Flowers are a perfect subject to photograph. The depth and variety of colours, shapes and contrasts are all there for the budding photographer to capture forever. However, what flower or flower arrangement are you going to choose for your subject? Do you choose a single sunflower against a contrasting background or is your choice more towards an artfully arranged bouquet of country garden flowers? Rather than an artificial studio setting, you may feel that an early morning outside shot with dewy flowers would do justice to your work. Whatever you choose, there are few simple measures you can adopt to give you that WOW shot that is going to sell quickly.
Getting that perfect shot
When it comes to camera equipment, I would recommend a DSLR camera so that you can use a wide angle lens for glorious floral landscapes, then change to a standard 50mm lens for really sharp shots, or being able to change to a macro lens which gives spectacularly close up photos. A tripod is necessary in a lot of instances when you photograph flowers, either because of wide aperture, low shutter speed shots or when shooting with a macro lens. A tripod also gives you time to compose your photo, and if you choose a tripod with splayed legs, you can shoot really close to ground level for different perspective shots. Adding a reflector can enhance those outdoor shots where a little more detail is required in the shadows. In the studio, using moderated lighting such as with soft boxes to provide a softer more diffused lighting as opposed to stark, direct flash light.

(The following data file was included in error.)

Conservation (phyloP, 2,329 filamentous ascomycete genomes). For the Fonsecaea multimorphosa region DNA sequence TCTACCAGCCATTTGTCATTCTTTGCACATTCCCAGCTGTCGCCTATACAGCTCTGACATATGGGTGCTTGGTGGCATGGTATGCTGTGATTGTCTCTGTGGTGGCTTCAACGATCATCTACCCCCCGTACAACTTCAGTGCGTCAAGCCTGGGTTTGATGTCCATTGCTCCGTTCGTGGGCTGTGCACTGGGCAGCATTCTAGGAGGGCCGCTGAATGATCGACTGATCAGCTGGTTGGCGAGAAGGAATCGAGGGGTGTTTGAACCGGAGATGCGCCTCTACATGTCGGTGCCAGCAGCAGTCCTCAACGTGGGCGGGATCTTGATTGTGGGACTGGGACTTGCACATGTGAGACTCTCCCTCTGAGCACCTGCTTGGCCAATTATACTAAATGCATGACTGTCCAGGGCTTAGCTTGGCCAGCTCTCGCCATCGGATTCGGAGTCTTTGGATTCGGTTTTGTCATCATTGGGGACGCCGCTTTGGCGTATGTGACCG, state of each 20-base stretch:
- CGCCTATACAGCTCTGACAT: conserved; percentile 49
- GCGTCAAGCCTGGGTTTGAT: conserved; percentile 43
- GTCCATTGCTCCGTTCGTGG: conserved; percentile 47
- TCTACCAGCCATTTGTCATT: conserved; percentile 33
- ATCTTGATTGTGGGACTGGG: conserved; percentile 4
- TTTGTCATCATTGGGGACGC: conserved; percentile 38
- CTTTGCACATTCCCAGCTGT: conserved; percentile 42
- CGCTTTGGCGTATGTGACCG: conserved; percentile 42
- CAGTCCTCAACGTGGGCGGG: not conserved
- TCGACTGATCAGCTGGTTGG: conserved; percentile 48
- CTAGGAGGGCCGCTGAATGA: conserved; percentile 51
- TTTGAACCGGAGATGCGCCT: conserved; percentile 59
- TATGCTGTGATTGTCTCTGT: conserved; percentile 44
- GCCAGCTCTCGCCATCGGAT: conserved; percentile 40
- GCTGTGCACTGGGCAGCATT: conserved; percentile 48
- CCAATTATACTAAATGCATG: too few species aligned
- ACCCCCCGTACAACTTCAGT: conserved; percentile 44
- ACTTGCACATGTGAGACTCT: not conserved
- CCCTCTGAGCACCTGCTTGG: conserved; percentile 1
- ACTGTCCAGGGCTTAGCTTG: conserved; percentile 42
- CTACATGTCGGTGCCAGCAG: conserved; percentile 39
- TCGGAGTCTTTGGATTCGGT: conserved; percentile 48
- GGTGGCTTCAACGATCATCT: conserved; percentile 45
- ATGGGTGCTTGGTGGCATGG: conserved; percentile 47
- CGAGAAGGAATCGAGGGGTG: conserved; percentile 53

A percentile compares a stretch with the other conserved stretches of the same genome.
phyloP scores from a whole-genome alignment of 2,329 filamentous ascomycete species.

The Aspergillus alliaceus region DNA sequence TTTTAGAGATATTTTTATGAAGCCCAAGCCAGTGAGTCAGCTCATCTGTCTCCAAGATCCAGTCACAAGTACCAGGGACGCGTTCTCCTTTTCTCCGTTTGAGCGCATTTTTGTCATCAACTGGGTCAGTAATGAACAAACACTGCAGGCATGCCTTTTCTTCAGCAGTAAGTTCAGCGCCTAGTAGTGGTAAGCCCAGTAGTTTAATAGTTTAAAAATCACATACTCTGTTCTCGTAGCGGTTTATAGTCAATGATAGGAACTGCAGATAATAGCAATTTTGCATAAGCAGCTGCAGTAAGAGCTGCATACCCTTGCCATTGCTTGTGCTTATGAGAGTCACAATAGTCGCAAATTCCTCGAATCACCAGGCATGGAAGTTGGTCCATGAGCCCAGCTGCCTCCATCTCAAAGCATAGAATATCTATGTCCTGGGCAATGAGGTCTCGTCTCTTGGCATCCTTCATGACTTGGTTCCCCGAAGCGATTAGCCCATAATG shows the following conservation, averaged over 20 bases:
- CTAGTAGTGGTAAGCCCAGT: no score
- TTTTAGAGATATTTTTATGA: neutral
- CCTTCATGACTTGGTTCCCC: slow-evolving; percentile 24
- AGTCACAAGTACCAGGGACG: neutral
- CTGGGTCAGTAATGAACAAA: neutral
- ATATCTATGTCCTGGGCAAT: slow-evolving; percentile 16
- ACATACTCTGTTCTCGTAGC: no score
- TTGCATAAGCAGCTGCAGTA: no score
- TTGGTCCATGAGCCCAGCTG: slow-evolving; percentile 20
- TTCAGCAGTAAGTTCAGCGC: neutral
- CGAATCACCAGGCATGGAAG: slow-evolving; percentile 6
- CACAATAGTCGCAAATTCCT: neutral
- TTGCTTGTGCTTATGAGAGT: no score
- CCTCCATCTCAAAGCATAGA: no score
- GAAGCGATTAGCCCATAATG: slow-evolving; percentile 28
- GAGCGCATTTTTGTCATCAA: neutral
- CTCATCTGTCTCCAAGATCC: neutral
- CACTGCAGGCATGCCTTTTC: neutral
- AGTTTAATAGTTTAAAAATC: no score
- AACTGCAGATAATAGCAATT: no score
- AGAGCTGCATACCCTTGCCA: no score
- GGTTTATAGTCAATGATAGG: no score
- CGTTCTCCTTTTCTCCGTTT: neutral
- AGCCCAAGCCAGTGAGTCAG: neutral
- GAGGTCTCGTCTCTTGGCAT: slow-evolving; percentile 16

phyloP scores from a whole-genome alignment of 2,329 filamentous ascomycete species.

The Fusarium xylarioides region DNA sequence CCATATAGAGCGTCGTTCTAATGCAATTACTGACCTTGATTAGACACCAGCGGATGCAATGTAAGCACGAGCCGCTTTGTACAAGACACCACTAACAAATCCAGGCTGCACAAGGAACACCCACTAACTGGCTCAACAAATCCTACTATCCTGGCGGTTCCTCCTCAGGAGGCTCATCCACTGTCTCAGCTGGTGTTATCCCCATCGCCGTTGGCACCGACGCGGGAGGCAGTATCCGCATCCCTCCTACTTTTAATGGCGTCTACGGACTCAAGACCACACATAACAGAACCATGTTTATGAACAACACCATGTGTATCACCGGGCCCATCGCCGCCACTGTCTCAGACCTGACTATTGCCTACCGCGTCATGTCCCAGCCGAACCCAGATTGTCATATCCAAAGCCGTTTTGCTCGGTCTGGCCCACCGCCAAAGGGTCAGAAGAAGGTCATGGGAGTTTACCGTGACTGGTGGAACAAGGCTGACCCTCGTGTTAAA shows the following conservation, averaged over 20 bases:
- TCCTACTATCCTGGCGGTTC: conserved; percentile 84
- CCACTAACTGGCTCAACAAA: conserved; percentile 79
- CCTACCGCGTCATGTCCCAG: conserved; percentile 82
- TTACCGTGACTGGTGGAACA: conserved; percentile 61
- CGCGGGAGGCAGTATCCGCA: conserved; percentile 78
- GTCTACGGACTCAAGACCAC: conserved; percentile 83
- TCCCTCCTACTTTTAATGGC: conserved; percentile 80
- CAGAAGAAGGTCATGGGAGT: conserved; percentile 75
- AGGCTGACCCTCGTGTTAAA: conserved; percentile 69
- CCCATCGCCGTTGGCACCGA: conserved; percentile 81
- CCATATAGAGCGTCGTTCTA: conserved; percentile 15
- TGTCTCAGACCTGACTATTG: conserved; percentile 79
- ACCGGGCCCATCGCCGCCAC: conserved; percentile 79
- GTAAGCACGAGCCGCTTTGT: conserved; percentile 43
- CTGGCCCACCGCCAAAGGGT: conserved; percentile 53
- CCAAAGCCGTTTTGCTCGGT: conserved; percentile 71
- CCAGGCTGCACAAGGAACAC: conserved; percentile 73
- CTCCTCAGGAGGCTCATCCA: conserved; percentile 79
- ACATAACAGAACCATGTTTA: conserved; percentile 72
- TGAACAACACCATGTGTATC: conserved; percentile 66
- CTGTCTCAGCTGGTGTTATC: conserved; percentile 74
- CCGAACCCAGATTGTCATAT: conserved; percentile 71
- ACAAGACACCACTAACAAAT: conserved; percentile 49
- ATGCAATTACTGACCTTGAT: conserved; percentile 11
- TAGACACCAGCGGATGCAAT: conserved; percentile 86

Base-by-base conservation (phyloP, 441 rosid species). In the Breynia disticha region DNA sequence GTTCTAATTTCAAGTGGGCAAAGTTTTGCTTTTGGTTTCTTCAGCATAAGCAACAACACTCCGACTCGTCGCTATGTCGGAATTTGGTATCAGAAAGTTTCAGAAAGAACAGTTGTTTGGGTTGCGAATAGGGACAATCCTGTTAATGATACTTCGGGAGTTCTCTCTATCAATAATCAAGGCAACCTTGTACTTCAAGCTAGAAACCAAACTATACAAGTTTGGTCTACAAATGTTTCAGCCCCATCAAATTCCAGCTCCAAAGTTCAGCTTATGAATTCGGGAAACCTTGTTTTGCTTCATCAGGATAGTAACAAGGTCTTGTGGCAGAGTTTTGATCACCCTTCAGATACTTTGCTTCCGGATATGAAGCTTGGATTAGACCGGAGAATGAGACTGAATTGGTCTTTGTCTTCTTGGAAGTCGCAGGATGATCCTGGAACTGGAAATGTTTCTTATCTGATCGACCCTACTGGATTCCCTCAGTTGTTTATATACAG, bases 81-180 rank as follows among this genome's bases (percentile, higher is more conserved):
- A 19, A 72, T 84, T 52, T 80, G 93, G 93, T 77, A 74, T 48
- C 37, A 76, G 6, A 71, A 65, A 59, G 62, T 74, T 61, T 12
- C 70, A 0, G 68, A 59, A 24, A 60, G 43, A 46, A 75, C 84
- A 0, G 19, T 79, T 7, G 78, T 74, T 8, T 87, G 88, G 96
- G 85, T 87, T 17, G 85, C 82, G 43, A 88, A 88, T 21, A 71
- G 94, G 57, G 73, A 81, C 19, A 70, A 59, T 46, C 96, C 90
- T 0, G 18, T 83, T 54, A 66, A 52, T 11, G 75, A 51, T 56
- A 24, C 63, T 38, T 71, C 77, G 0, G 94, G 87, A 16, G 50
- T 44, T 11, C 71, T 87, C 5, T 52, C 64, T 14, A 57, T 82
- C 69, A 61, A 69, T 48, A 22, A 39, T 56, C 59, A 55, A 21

Set ISO to the lowest setting of 100 or 200 to reduce noise elements in your photo. Shoot in RAW as opposed to a JPEG format so that you have the maximum amount of picture information to work with. Set White Balance to auto or use a grey card to determine the correct white balance. Use small apertures to maximize depth of field, and use wide apertures to blur a background, allowing your image to really stand out.
Use the rule of thirds to produce a professional looking photograph, as opposed to having your subject in the centre of the photo which can make the result look boring. Use both horizontal and vertical formats when composing your shot. Tall plants look great in a vertical format while wide plants are more suited to a horizontal view. It's worth noting that there are more vertical shots in magazines, so be prepared to use both formats. While not strictly a factor in composition, adding a few drops of water from a spray bottle gives that morning dew freshness look to your photo.